Obama's campaign to retain White House began just weeks after 2008 win
At the same time, the campaign used sophisticated algorithms to crunch data on individual voters drawn from everything from cable television companies and shopping websites to social media sites such as Facebook and even picture-sharing sites such as Instagram and Tumblr.
Voters were classified both in terms of their likelihood to support Obama and the chances that they would vote at all.
Traditionally, campaigns determine likelihood to vote on the basis of vote history – if they voted in 2008 and in the midterm elections of 2012, they were more likely to vote in 2012. Young voters had such a short voting history, however, that traditional methods could not predict future behaviour.
Using statistics, the Obama campaign identified other factors, such as income and housing type, that tended to indicate a likelihood to vote.
They found that voters who lived with others who had a history of voting regularly were themselves more likely to turn out.
Most campaigns focus on voters that are clearly identified as supporters and who have a medium-range likelihood of turning out – on the basis that those at the top of the range don’t need encouragement and those at the bottom are a lost cause.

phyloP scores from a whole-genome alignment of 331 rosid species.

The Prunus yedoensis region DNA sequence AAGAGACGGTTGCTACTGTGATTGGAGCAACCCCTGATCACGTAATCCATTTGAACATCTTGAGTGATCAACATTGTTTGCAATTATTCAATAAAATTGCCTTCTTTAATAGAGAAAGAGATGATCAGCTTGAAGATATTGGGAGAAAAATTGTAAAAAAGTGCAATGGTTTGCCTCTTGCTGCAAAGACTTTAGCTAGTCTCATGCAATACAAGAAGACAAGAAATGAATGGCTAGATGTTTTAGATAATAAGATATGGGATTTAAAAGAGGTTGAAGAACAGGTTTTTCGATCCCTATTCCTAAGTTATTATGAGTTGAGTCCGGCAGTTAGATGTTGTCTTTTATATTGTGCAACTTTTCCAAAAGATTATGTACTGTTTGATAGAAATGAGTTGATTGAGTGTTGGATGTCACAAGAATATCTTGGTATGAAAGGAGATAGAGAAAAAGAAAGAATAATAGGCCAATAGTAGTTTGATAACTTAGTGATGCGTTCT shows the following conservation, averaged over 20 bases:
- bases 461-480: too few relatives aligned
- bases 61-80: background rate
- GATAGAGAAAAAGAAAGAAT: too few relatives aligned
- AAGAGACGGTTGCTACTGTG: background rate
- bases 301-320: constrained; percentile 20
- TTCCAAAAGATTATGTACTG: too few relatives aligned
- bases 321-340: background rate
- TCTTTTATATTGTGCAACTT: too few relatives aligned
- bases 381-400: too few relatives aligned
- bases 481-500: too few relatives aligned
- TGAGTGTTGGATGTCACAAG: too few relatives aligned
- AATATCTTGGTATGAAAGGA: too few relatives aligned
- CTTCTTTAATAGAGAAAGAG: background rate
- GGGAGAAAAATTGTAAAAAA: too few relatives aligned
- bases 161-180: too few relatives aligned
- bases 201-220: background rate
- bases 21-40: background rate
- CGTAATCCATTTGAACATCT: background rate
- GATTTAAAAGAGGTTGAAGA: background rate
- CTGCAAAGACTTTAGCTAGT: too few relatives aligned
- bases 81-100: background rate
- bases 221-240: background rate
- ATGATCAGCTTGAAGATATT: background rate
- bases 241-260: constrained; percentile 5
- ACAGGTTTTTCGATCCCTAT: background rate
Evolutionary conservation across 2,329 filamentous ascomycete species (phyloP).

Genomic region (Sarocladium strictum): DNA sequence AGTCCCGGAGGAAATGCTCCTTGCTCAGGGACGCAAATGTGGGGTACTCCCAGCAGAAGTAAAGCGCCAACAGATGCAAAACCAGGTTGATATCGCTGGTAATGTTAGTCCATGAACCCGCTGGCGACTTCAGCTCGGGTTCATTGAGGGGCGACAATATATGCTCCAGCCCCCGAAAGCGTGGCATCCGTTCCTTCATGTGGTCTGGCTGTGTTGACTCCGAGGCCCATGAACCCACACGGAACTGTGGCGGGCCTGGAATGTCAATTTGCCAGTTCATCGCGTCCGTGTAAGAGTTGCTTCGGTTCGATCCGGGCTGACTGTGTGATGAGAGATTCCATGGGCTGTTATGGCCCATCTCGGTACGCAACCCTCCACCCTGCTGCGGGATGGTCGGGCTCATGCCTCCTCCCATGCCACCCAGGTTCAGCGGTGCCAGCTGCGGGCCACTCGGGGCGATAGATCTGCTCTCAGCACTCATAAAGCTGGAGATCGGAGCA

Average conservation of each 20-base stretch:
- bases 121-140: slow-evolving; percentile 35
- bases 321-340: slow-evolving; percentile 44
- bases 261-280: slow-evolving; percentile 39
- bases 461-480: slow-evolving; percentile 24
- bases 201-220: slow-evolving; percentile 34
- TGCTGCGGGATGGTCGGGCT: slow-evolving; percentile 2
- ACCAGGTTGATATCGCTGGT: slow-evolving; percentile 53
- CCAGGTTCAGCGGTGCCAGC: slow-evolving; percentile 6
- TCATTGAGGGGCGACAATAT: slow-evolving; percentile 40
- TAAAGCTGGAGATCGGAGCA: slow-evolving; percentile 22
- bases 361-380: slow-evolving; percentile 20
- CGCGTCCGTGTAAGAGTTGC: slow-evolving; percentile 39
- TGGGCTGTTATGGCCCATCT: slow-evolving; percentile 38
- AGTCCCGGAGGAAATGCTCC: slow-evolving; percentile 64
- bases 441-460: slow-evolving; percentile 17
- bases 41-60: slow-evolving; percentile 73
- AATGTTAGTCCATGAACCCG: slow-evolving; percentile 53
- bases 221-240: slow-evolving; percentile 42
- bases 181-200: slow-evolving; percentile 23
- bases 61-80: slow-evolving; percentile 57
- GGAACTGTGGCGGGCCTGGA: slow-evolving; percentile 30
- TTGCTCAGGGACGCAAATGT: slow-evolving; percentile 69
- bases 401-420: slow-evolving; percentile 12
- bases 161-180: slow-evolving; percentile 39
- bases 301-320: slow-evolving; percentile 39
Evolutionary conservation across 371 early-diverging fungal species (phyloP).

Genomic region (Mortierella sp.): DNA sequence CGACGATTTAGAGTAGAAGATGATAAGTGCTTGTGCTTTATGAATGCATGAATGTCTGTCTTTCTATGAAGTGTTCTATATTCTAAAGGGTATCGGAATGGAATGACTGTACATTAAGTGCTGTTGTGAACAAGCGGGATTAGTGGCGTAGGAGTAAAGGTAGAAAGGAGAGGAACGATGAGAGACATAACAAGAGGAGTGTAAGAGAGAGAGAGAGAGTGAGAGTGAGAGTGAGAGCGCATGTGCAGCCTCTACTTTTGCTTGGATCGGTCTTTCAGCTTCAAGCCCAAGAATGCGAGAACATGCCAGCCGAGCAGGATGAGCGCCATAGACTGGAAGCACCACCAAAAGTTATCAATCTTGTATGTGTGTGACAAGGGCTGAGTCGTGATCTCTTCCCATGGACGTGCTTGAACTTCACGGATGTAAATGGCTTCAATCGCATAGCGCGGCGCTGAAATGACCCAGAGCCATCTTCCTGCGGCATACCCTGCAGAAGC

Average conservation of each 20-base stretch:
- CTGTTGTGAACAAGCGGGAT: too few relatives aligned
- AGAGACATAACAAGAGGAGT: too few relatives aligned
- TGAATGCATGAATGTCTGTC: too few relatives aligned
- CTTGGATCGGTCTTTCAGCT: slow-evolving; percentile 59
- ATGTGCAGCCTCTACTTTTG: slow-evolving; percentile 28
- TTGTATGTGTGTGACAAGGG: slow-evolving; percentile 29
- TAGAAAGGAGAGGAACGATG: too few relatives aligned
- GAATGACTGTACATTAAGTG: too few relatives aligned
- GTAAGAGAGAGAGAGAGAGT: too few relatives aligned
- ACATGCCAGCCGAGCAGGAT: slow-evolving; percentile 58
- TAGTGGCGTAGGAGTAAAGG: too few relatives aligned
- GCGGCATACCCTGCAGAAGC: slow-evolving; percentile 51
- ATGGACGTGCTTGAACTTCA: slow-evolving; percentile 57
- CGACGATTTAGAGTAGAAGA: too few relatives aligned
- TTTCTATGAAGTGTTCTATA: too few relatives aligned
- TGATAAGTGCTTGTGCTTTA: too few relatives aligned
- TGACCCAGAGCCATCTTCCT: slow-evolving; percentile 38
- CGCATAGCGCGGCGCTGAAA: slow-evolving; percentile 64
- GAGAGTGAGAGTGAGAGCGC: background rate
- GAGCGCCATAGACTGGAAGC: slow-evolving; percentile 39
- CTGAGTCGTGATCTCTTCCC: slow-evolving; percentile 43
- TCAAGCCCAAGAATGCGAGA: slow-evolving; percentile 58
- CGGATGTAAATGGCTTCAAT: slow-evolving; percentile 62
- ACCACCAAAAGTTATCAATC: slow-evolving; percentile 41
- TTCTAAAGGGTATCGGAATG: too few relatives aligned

The Obama campaign targeted more of those at the lower end of the range, however, by encouraging activists to rate each voter’s responsiveness to their initial contact.
In states that allowed early voting, the campaign focused on getting the least motivated voters to the polls long before November 6th.
By last weekend, Obama’s team had opened 5,117 get-out-the-vote “staging locations” in the key battleground states, located in supporters’ homes, shops, businesses and anywhere else that could serve as a hub. In a memo sent to “interested parties” last Saturday, Bird was already confident that the millions of conversations Obama volunteers had conducted with persuadable voters would bear fruit.
“Our volunteers have made 125,646,479 personal phone calls or door knocks – not counting robo-calls on auto-diallers, mail, literature drops or any other non-volunteer, non- personal contacts,” he said.
“Many field campaigns have historically favoured quantity over quality; we do not. In each conversation we have with a voter, our goal is to make a difference.
“These are not phone calls made from a call centre; they are done at the local level by our neighbourhood team leaders, members and volunteers who are talking to people in their communities.”